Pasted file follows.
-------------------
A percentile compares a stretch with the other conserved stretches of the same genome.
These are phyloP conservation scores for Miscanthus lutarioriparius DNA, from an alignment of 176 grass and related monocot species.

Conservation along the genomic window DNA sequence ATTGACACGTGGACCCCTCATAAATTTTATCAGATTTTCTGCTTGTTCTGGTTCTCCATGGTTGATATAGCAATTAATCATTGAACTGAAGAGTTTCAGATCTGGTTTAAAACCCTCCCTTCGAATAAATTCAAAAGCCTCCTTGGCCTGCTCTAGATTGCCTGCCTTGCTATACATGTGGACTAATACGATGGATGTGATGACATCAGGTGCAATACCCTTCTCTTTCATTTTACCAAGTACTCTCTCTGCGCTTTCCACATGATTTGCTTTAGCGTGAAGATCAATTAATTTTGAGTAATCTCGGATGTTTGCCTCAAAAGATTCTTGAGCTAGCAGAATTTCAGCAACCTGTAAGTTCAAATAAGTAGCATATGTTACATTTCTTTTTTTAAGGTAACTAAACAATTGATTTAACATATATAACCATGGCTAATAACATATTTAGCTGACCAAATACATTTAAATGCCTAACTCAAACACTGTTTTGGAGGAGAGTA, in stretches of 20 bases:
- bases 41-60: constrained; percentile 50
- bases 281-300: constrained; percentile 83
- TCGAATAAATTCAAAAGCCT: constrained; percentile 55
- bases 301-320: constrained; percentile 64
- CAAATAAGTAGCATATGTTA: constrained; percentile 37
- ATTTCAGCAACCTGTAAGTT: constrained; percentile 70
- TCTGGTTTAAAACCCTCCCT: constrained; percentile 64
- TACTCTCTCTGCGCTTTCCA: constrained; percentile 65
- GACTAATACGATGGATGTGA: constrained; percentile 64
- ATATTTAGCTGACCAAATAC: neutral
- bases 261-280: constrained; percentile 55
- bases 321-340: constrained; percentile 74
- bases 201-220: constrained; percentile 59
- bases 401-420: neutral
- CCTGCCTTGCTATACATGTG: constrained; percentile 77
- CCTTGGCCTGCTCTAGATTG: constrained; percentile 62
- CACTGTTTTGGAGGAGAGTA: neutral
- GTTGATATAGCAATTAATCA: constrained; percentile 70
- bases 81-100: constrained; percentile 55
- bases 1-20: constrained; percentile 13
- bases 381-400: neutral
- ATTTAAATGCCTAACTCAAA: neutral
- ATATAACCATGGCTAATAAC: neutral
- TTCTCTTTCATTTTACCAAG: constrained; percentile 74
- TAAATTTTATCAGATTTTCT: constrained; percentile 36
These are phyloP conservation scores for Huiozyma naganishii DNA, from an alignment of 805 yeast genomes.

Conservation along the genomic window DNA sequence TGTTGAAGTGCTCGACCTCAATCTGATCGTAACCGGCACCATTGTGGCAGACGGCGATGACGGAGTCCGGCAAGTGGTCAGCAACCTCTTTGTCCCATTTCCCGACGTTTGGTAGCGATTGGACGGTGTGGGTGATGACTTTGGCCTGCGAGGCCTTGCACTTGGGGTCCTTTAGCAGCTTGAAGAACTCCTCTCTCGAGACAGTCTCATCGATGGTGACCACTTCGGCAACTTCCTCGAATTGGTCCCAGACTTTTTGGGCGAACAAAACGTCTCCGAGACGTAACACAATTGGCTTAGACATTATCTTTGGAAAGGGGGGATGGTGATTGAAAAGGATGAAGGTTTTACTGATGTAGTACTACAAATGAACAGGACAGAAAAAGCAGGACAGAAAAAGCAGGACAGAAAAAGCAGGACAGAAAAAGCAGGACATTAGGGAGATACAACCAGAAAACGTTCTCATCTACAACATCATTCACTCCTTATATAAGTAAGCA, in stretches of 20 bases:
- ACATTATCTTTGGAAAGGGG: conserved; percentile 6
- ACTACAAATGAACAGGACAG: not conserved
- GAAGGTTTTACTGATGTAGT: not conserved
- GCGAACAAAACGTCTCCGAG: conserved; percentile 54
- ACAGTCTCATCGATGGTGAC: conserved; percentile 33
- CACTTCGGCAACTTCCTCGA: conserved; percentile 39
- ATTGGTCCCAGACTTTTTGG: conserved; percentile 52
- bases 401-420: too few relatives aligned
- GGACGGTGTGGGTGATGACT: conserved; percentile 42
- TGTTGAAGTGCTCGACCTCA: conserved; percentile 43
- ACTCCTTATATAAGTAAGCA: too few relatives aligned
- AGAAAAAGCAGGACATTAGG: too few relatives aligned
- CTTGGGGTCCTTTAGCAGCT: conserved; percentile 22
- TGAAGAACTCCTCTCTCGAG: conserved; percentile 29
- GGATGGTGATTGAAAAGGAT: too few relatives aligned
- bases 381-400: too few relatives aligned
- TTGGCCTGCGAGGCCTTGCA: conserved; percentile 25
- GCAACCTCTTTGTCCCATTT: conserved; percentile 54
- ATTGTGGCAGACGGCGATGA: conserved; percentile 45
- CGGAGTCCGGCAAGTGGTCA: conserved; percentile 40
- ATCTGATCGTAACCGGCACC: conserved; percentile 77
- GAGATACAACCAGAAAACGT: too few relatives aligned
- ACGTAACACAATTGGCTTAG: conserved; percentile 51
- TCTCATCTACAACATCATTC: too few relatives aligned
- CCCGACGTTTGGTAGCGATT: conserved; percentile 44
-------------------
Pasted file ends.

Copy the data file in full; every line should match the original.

A percentile compares a stretch with the other conserved stretches of the same genome.
These are phyloP conservation scores for Miscanthus lutarioriparius DNA, from an alignment of 176 grass and related monocot species.

Conservation along the genomic window DNA sequence ATTGACACGTGGACCCCTCATAAATTTTATCAGATTTTCTGCTTGTTCTGGTTCTCCATGGTTGATATAGCAATTAATCATTGAACTGAAGAGTTTCAGATCTGGTTTAAAACCCTCCCTTCGAATAAATTCAAAAGCCTCCTTGGCCTGCTCTAGATTGCCTGCCTTGCTATACATGTGGACTAATACGATGGATGTGATGACATCAGGTGCAATACCCTTCTCTTTCATTTTACCAAGTACTCTCTCTGCGCTTTCCACATGATTTGCTTTAGCGTGAAGATCAATTAATTTTGAGTAATCTCGGATGTTTGCCTCAAAAGATTCTTGAGCTAGCAGAATTTCAGCAACCTGTAAGTTCAAATAAGTAGCATATGTTACATTTCTTTTTTTAAGGTAACTAAACAATTGATTTAACATATATAACCATGGCTAATAACATATTTAGCTGACCAAATACATTTAAATGCCTAACTCAAACACTGTTTTGGAGGAGAGTA, in stretches of 20 bases:
- bases 41-60: constrained; percentile 50
- bases 281-300: constrained; percentile 83
- TCGAATAAATTCAAAAGCCT: constrained; percentile 55
- bases 301-320: constrained; percentile 64
- CAAATAAGTAGCATATGTTA: constrained; percentile 37
- ATTTCAGCAACCTGTAAGTT: constrained; percentile 70
- TCTGGTTTAAAACCCTCCCT: constrained; percentile 64
- TACTCTCTCTGCGCTTTCCA: constrained; percentile 65
- GACTAATACGATGGATGTGA: constrained; percentile 64
- ATATTTAGCTGACCAAATAC: neutral
- bases 261-280: constrained; percentile 55
- bases 321-340: constrained; percentile 74
- bases 201-220: constrained; percentile 59
- bases 401-420: neutral
- CCTGCCTTGCTATACATGTG: constrained; percentile 77
- CCTTGGCCTGCTCTAGATTG: constrained; percentile 62
- CACTGTTTTGGAGGAGAGTA: neutral
- GTTGATATAGCAATTAATCA: constrained; percentile 70
- bases 81-100: constrained; percentile 55
- bases 1-20: constrained; percentile 13
- bases 381-400: neutral
- ATTTAAATGCCTAACTCAAA: neutral
- ATATAACCATGGCTAATAAC: neutral
- TTCTCTTTCATTTTACCAAG: constrained; percentile 74
- TAAATTTTATCAGATTTTCT: constrained; percentile 36
These are phyloP conservation scores for Huiozyma naganishii DNA, from an alignment of 805 yeast genomes.

Conservation along the genomic window DNA sequence TGTTGAAGTGCTCGACCTCAATCTGATCGTAACCGGCACCATTGTGGCAGACGGCGATGACGGAGTCCGGCAAGTGGTCAGCAACCTCTTTGTCCCATTTCCCGACGTTTGGTAGCGATTGGACGGTGTGGGTGATGACTTTGGCCTGCGAGGCCTTGCACTTGGGGTCCTTTAGCAGCTTGAAGAACTCCTCTCTCGAGACAGTCTCATCGATGGTGACCACTTCGGCAACTTCCTCGAATTGGTCCCAGACTTTTTGGGCGAACAAAACGTCTCCGAGACGTAACACAATTGGCTTAGACATTATCTTTGGAAAGGGGGGATGGTGATTGAAAAGGATGAAGGTTTTACTGATGTAGTACTACAAATGAACAGGACAGAAAAAGCAGGACAGAAAAAGCAGGACAGAAAAAGCAGGACAGAAAAAGCAGGACATTAGGGAGATACAACCAGAAAACGTTCTCATCTACAACATCATTCACTCCTTATATAAGTAAGCA, in stretches of 20 bases:
- ACATTATCTTTGGAAAGGGG: conserved; percentile 6
- ACTACAAATGAACAGGACAG: not conserved
- GAAGGTTTTACTGATGTAGT: not conserved
- GCGAACAAAACGTCTCCGAG: conserved; percentile 54
- ACAGTCTCATCGATGGTGAC: conserved; percentile 33
- CACTTCGGCAACTTCCTCGA: conserved; percentile 39
- ATTGGTCCCAGACTTTTTGG: conserved; percentile 52
- bases 401-420: too few relatives aligned
- GGACGGTGTGGGTGATGACT: conserved; percentile 42
- TGTTGAAGTGCTCGACCTCA: conserved; percentile 43
- ACTCCTTATATAAGTAAGCA: too few relatives aligned
- AGAAAAAGCAGGACATTAGG: too few relatives aligned
- CTTGGGGTCCTTTAGCAGCT: conserved; percentile 22
- TGAAGAACTCCTCTCTCGAG: conserved; percentile 29
- GGATGGTGATTGAAAAGGAT: too few relatives aligned
- bases 381-400: too few relatives aligned
- TTGGCCTGCGAGGCCTTGCA: conserved; percentile 25
- GCAACCTCTTTGTCCCATTT: conserved; percentile 54
- ATTGTGGCAGACGGCGATGA: conserved; percentile 45
- CGGAGTCCGGCAAGTGGTCA: conserved; percentile 40
- ATCTGATCGTAACCGGCACC: conserved; percentile 77
- GAGATACAACCAGAAAACGT: too few relatives aligned
- ACGTAACACAATTGGCTTAG: conserved; percentile 51
- TCTCATCTACAACATCATTC: too few relatives aligned
- CCCGACGTTTGGTAGCGATT: conserved; percentile 44